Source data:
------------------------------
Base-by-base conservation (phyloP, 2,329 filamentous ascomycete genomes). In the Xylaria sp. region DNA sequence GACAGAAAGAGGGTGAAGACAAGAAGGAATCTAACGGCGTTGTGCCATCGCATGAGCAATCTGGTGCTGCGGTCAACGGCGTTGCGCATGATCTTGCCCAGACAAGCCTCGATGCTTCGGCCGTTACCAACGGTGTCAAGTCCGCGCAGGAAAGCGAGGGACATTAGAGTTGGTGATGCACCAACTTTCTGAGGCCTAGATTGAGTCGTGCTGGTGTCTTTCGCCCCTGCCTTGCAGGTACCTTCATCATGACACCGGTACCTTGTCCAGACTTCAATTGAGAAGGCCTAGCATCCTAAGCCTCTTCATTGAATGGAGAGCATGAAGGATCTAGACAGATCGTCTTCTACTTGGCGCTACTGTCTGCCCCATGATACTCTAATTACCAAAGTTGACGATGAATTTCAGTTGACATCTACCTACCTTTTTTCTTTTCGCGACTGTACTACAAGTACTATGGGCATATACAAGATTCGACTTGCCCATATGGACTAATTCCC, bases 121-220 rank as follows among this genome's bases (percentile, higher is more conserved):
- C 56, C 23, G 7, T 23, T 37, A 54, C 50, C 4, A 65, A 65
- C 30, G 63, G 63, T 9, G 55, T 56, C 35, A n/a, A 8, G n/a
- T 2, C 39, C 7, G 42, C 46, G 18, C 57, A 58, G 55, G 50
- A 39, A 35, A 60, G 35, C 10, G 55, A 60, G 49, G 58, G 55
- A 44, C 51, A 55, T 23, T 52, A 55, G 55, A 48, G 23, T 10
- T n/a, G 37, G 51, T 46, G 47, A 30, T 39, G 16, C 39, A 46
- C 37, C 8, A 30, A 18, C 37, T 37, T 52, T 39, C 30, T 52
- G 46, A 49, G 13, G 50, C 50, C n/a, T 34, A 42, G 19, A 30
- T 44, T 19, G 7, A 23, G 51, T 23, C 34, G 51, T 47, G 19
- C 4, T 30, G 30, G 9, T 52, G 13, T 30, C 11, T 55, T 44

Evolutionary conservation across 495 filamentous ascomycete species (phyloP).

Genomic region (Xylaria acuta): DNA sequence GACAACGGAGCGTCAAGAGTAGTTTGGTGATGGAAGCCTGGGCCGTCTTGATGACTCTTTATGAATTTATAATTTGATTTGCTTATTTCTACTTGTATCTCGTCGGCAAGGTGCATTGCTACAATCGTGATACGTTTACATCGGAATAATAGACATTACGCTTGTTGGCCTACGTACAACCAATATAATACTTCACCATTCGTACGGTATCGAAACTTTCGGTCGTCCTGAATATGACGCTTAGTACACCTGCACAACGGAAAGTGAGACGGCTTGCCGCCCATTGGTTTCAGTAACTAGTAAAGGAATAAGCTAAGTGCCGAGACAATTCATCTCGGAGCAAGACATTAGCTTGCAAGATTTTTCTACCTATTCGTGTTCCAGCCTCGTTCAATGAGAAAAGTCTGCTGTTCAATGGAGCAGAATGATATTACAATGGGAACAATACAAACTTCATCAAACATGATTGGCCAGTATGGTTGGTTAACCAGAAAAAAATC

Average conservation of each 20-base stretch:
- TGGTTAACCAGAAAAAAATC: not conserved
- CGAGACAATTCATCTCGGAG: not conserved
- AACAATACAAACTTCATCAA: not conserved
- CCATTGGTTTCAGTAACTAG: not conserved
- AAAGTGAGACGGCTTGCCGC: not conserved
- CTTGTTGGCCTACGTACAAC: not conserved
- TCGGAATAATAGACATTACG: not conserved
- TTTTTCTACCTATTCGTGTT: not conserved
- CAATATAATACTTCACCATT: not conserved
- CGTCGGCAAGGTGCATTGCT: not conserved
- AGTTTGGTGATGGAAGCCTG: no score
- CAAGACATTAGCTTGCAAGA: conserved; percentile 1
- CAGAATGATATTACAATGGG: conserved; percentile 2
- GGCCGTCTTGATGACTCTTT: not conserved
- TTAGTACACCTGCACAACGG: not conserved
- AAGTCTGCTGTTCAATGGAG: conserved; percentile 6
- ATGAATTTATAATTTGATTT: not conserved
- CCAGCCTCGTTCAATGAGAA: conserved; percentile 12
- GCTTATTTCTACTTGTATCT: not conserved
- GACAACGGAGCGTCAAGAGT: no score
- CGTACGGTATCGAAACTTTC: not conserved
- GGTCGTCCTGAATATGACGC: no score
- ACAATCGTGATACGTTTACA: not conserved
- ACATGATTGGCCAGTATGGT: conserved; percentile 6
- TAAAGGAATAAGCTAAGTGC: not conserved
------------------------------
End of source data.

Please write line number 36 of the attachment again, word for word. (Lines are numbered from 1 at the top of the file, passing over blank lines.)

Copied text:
- GGTCGTCCTGAATATGACGC: no score